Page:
Where’s the evidence that medical apps are clinically useful?


The idea that smartphones, tablets, apps, and mobile technology might improve medical care certainly is appealing, but is there any evidence that these are useful clinical tools and not just glamorous new toys?

Welcome to our newest column – Evidence-Based Apps – in which we’ll track the growing field of mobile-device medicine for you and deliver the data that you need to decide whether an app might complement your clinical practice.

First, here’s the definition we’ll use: A medical app, or application, is software running on a phone, computer, some other electronic device, or the Internet that’s intended to improve health outcomes or act as a medical device. This may include products that you download to your phone or tablet, text-messaging interventions aimed at motivating patients, or small electronic devices and software that could replace larger, older, costlier medical technology.


In Evidence-Based Apps, we will report on which health and medical apps have clinical trial evidence behind them.

Does that smartphone app for mental health decrease depression or anxiety? Can a smart skin patch replace Holter monitors? Will texts or other electronic reminders improve patient adherence to medication regimens? And will any of those ultimately improve patient health in the long term, increase convenience, or reduce medical costs? The developers of these devices would like you to think so, but here’s our mantra for this column: Show me the data!

A review of 1,500 health apps that cost between 69 cents and $999 found that 331 claimed to treat or cure medical problems, but all were disputed by medical experts, according to the New England Center for Investigative Reporting. Twelve of these apps relied on cell-phone light for "treatment," two said that the phone’s vibrations were therapeutic, and a whopping 43% claimed that cell-phone sounds were treatments.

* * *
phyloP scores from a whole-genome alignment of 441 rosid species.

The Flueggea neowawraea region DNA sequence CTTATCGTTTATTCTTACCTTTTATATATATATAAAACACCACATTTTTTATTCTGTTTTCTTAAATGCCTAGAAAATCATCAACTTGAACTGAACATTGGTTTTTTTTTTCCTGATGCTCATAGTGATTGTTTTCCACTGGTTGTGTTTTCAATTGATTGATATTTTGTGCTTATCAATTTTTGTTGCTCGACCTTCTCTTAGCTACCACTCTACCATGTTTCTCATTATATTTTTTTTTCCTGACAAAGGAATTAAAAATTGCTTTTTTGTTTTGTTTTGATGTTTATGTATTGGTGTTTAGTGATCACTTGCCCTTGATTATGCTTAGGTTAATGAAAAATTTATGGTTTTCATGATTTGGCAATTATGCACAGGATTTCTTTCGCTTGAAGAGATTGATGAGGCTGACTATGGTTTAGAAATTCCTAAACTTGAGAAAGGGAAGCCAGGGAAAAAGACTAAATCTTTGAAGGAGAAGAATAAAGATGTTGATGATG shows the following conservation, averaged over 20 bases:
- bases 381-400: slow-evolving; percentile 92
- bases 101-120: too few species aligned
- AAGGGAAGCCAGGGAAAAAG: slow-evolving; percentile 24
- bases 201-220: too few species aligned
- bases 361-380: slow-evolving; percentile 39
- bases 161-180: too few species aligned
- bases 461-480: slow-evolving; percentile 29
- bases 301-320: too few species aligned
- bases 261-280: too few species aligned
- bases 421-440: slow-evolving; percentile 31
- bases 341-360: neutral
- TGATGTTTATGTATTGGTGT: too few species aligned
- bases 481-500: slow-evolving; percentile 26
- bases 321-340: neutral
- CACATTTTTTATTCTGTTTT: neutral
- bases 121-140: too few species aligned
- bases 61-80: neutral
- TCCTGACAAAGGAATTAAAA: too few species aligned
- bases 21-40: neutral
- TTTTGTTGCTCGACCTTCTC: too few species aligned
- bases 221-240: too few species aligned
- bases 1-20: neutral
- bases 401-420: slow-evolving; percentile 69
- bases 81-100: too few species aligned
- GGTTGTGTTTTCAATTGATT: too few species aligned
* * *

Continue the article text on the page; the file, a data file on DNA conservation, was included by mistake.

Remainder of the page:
Mobile health products (also called mHealth) are a booming field, and we’re now starting to see studies of apps that report clinical outcomes. The Food and Drug Administration regulates more than 100 apps that it sees as stand-ins for previously approved medical devices, and hospitals have put their own brands on more than 200 apps so far.

At least 9% of all U.S. adults have at least one health app on a smartphone, according to the Pew Research Center’s "Mobile Health 2012" report. Most popular are health apps to track and promote exercise, healthful diet, and weight loss.

In 2013, 95 million Americans accessed health information or tools through mobile phones, 27% more than in 2012, according to a report by Manhattan Research. Patients with the following diseases were most likely to be doing this, Manhattan Research said: cystic fibrosis, growth hormone deficiency, acne, ADD or ADHD, hepatitis C virus infection, migraine, Crohn’s disease, chronic kidney disease, generalized anxiety disorder, and bipolar disorder.

Makers of digital health products have lagged in conducting studies to verify the efficacy of these products, but it’s a problem that’s common to medicine, contributor David Shaywitz noted in a recent post. An estimated 40% of current medical practices aren’t backed by evidence from good clinical trials.

This column will offer reports on which of the more than 40,000 health and medical apps on the marketplace have some clinical trial evidence behind them. If there are any particular apps or topics you’d like us to cover, we’d love to hear from you!

On Twitter @sherryboschert

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